State

An Encinitas cyclist is recovering from a hit-and-run that nearly left him paralyzed earlier this month, but the driver remains at large; a gofundme account has raised over $5,000 for a reward.

Coronado, where bike lanes make local residents dizzy, has installed a pair of city-owned bike repair stations. Which means residents are probably sharpening their pitchforks and prepping their torches for the next city council meeting.

A Ramona cyclist raised nearly $29,000 for Alzheimer’s research on a 9-1/2 week ride across the US to honor his late wife.

Two years later, opinions are still split on a Riverside road diet, even though crashes are down 29%; bike crashes increased from two to four after the bike lanes were put in, perhaps because ridership also doubled.

Katy Perry is one of us, too, as she admits to singing while riding her bike on the way to a Santa Barbara studio to record her new album.

A Redding driver, who says he’s a cyclist himself, says bike riders need to share the road too. Even though he seems to think that means we should get the hell out of his way.

 

National

The National Highway Traffic Safety Administration says go ahead and keep using that cellphone while you drive.

Co.Exist lists 50 reasons why everyone should want walkable streets. Virtually all of which apply to bicycling, as well.

Bicycling, the magazine, adapts Maslow’s Hierarchy of Needs to bicycling, the sport/transportation mode.

A Kickstarter project is funding a locking wall bike mount that could secure your bike in your home, garage or office.

Portland proposes considering all road users, including bike riders and pedestrians, in setting speed limits, which could result in slashing limits on several streets. A similar interpretation of the deadly 85th percentile rule could improve livability and save untold lives here in Los Angeles.

A Seattle area blogger says he’s quit bike commuting due to the terrible state of bike infrastructure on the east side of the city.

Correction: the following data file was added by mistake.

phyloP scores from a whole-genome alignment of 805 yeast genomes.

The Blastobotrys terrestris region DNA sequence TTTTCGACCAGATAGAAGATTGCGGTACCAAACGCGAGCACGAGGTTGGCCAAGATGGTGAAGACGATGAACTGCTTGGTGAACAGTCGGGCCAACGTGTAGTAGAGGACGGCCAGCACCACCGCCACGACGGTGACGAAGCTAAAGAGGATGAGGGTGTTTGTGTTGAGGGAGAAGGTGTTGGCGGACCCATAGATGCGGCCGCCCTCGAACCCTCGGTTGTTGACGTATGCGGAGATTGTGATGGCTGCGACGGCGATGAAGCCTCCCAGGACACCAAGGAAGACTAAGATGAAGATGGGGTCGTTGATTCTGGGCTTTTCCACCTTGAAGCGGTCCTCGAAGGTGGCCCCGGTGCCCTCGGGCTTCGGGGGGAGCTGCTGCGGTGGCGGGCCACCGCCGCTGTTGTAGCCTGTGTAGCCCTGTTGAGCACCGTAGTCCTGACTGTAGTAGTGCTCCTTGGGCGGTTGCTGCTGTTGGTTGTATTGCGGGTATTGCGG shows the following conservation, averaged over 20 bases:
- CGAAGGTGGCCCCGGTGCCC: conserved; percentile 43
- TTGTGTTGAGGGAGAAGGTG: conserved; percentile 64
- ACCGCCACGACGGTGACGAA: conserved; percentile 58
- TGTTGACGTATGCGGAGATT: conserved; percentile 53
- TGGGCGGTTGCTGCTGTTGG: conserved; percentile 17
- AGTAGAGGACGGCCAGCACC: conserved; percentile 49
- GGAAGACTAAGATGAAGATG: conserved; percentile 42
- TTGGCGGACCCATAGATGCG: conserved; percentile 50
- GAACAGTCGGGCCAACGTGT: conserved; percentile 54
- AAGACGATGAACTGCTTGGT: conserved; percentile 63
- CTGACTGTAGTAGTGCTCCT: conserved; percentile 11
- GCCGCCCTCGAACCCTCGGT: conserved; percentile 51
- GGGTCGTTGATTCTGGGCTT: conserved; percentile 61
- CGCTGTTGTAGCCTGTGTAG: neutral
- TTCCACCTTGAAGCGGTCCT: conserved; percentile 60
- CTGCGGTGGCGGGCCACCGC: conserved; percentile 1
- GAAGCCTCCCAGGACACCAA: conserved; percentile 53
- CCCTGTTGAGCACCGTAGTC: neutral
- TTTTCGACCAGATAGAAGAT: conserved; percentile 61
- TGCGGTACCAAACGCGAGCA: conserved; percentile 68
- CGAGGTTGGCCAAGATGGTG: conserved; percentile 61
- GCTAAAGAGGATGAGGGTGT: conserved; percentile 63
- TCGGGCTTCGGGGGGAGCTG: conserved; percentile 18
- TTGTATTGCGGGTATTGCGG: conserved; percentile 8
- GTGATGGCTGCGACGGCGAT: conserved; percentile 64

A Utah truck driver, who apparently doesn’t have brakes on his rig, warns cyclists not to ride abreast and to get the hell out of his way when he honks because he doesn’t want to kill them.

A Wisconsin bike shop owner says you don’t have to be a pro to get out on your bicycle.

A Wisconsin woman gets just 60 days for fleeing the scene after crashing into a nine-year old boy, despite trying to cover-up the crime by removing her hubcaps and dying her hair.

The mother of a fallen Chicago bicyclist calls on the Catholic school her younger kids attend to lift its ban on biking to school. Meanwhile, a Chicago advocacy group starts a public campaign to stop people from blocking the bike lanes.

A newly re-configured New York protected bike lane appears to be protecting cars instead of bike riders.

Philadelphia police are on the lookout for a bike-riding serial groper who sexually assaults women in dresses.

 

International

Great ad campaign from the Whistler Mountain Bike Park in the Canadian Rockies says if you’re not riding, you’re not really awake.

An Ottawa man now walks wearing a t-shirt reading “Use your bell” after getting knocked down by a bike rider. I find saying “passing on your left” works better than a bell, since it tells people exactly where you’re going, and usually get thanked for it. Although Bike Snob somehow finds that rude.

A Toronto personal trainer offers tips on how to mitigate the negative effects of cycling on your body.

A coalition of British cycling groups says drivers should have to interact with cyclists as part of their driving test. So who wants to volunteer to be the driving test crash test dummies?

A new Swedish apartment building is the country’s first built around the needs of bicycle and cargo bike riders, with no motor vehicle parking.

Mayor Anne Hidalgo is committed to giving Parisians back the space cars have stolen from them.

A writer for the Guardian asks if Sydney, Australia’s draconian anti-bike laws have gone too far, as a rider gets $531 in fines — including a $106 fine for not having a bell — and bike riders will soon be required to carry ID at all times. Gee, you think?

 

Finally…

No, seriously. Don’t ride up to a driver, punch him in the face and steal his sunglasses. Just don’t. Call it the Swiss Army Knife of Kickstarter smart bike gadgets.

And your next Brooks product could go on the other end.